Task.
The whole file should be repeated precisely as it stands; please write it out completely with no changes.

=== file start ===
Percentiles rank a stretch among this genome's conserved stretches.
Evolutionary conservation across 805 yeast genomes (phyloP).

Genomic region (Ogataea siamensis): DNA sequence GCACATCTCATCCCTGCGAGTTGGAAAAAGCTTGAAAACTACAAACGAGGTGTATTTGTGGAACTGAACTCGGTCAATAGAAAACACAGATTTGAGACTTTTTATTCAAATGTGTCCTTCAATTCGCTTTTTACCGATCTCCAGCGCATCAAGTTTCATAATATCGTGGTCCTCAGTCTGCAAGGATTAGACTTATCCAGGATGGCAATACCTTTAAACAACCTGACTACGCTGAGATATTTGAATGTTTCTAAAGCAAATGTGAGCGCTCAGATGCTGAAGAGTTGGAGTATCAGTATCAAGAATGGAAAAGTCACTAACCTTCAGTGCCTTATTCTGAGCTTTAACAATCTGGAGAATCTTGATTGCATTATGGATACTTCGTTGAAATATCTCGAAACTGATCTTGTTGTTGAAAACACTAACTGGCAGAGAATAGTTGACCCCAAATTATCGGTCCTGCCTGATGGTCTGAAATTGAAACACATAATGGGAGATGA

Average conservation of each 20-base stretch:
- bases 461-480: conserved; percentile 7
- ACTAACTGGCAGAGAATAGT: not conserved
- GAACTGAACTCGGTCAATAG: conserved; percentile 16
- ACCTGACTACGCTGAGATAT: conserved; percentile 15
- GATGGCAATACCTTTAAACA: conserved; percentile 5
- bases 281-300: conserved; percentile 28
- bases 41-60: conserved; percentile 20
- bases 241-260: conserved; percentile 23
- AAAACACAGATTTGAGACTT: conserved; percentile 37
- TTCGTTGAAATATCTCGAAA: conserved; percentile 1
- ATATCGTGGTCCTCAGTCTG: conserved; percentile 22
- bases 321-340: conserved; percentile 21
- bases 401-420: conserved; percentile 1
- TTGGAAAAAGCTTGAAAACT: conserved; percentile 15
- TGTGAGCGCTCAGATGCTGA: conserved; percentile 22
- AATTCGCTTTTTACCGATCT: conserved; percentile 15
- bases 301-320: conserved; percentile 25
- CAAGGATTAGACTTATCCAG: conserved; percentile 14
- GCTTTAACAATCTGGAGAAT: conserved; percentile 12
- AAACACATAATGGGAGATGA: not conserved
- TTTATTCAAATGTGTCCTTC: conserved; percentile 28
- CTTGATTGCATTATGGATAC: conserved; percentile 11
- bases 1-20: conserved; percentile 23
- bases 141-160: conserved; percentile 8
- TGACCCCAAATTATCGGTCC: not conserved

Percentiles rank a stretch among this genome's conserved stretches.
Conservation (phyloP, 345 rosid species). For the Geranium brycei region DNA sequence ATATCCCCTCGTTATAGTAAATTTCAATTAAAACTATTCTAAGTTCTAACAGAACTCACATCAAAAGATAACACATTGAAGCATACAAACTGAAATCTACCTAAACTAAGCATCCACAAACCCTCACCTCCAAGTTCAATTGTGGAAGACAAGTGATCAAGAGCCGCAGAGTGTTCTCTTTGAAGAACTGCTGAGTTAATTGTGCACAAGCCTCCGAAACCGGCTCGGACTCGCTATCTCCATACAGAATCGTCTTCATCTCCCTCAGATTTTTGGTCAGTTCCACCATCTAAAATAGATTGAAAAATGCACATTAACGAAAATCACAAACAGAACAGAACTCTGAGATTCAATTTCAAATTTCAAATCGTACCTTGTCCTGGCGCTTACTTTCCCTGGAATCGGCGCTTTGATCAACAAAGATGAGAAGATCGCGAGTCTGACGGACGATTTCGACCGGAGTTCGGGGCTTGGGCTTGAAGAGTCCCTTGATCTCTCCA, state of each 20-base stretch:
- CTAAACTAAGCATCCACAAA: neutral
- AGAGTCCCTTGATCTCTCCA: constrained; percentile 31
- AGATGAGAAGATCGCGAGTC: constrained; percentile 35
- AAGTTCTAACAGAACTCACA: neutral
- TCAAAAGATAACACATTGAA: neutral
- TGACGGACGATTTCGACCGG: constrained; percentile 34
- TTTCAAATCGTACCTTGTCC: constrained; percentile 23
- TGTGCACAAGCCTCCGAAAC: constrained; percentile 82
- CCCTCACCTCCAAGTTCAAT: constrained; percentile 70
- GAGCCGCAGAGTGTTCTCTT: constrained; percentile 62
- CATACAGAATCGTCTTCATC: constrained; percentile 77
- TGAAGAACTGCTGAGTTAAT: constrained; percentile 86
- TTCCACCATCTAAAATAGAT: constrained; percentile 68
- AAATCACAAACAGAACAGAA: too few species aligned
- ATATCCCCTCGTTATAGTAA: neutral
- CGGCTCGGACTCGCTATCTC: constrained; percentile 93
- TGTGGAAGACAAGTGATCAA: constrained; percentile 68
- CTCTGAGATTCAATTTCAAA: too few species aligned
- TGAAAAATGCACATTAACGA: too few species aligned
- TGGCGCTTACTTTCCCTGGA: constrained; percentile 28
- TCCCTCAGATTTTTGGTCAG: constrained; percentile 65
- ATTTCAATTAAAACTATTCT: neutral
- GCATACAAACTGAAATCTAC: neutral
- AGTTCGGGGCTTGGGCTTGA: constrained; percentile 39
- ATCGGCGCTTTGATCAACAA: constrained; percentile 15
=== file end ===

Percentiles rank a stretch among this genome's conserved stretches.
Evolutionary conservation across 805 yeast genomes (phyloP).

Genomic region (Ogataea siamensis): DNA sequence GCACATCTCATCCCTGCGAGTTGGAAAAAGCTTGAAAACTACAAACGAGGTGTATTTGTGGAACTGAACTCGGTCAATAGAAAACACAGATTTGAGACTTTTTATTCAAATGTGTCCTTCAATTCGCTTTTTACCGATCTCCAGCGCATCAAGTTTCATAATATCGTGGTCCTCAGTCTGCAAGGATTAGACTTATCCAGGATGGCAATACCTTTAAACAACCTGACTACGCTGAGATATTTGAATGTTTCTAAAGCAAATGTGAGCGCTCAGATGCTGAAGAGTTGGAGTATCAGTATCAAGAATGGAAAAGTCACTAACCTTCAGTGCCTTATTCTGAGCTTTAACAATCTGGAGAATCTTGATTGCATTATGGATACTTCGTTGAAATATCTCGAAACTGATCTTGTTGTTGAAAACACTAACTGGCAGAGAATAGTTGACCCCAAATTATCGGTCCTGCCTGATGGTCTGAAATTGAAACACATAATGGGAGATGA

Average conservation of each 20-base stretch:
- bases 461-480: conserved; percentile 7
- ACTAACTGGCAGAGAATAGT: not conserved
- GAACTGAACTCGGTCAATAG: conserved; percentile 16
- ACCTGACTACGCTGAGATAT: conserved; percentile 15
- GATGGCAATACCTTTAAACA: conserved; percentile 5
- bases 281-300: conserved; percentile 28
- bases 41-60: conserved; percentile 20
- bases 241-260: conserved; percentile 23
- AAAACACAGATTTGAGACTT: conserved; percentile 37
- TTCGTTGAAATATCTCGAAA: conserved; percentile 1
- ATATCGTGGTCCTCAGTCTG: conserved; percentile 22
- bases 321-340: conserved; percentile 21
- bases 401-420: conserved; percentile 1
- TTGGAAAAAGCTTGAAAACT: conserved; percentile 15
- TGTGAGCGCTCAGATGCTGA: conserved; percentile 22
- AATTCGCTTTTTACCGATCT: conserved; percentile 15
- bases 301-320: conserved; percentile 25
- CAAGGATTAGACTTATCCAG: conserved; percentile 14
- GCTTTAACAATCTGGAGAAT: conserved; percentile 12
- AAACACATAATGGGAGATGA: not conserved
- TTTATTCAAATGTGTCCTTC: conserved; percentile 28
- CTTGATTGCATTATGGATAC: conserved; percentile 11
- bases 1-20: conserved; percentile 23
- bases 141-160: conserved; percentile 8
- TGACCCCAAATTATCGGTCC: not conserved

Percentiles rank a stretch among this genome's conserved stretches.
Conservation (phyloP, 345 rosid species). For the Geranium brycei region DNA sequence ATATCCCCTCGTTATAGTAAATTTCAATTAAAACTATTCTAAGTTCTAACAGAACTCACATCAAAAGATAACACATTGAAGCATACAAACTGAAATCTACCTAAACTAAGCATCCACAAACCCTCACCTCCAAGTTCAATTGTGGAAGACAAGTGATCAAGAGCCGCAGAGTGTTCTCTTTGAAGAACTGCTGAGTTAATTGTGCACAAGCCTCCGAAACCGGCTCGGACTCGCTATCTCCATACAGAATCGTCTTCATCTCCCTCAGATTTTTGGTCAGTTCCACCATCTAAAATAGATTGAAAAATGCACATTAACGAAAATCACAAACAGAACAGAACTCTGAGATTCAATTTCAAATTTCAAATCGTACCTTGTCCTGGCGCTTACTTTCCCTGGAATCGGCGCTTTGATCAACAAAGATGAGAAGATCGCGAGTCTGACGGACGATTTCGACCGGAGTTCGGGGCTTGGGCTTGAAGAGTCCCTTGATCTCTCCA, state of each 20-base stretch:
- CTAAACTAAGCATCCACAAA: neutral
- AGAGTCCCTTGATCTCTCCA: constrained; percentile 31
- AGATGAGAAGATCGCGAGTC: constrained; percentile 35
- AAGTTCTAACAGAACTCACA: neutral
- TCAAAAGATAACACATTGAA: neutral
- TGACGGACGATTTCGACCGG: constrained; percentile 34
- TTTCAAATCGTACCTTGTCC: constrained; percentile 23
- TGTGCACAAGCCTCCGAAAC: constrained; percentile 82
- CCCTCACCTCCAAGTTCAAT: constrained; percentile 70
- GAGCCGCAGAGTGTTCTCTT: constrained; percentile 62
- CATACAGAATCGTCTTCATC: constrained; percentile 77
- TGAAGAACTGCTGAGTTAAT: constrained; percentile 86
- TTCCACCATCTAAAATAGAT: constrained; percentile 68
- AAATCACAAACAGAACAGAA: too few species aligned
- ATATCCCCTCGTTATAGTAA: neutral
- CGGCTCGGACTCGCTATCTC: constrained; percentile 93
- TGTGGAAGACAAGTGATCAA: constrained; percentile 68
- CTCTGAGATTCAATTTCAAA: too few species aligned
- TGAAAAATGCACATTAACGA: too few species aligned
- TGGCGCTTACTTTCCCTGGA: constrained; percentile 28
- TCCCTCAGATTTTTGGTCAG: constrained; percentile 65
- ATTTCAATTAAAACTATTCT: neutral
- GCATACAAACTGAAATCTAC: neutral
- AGTTCGGGGCTTGGGCTTGA: constrained; percentile 39
- ATCGGCGCTTTGATCAACAA: constrained; percentile 15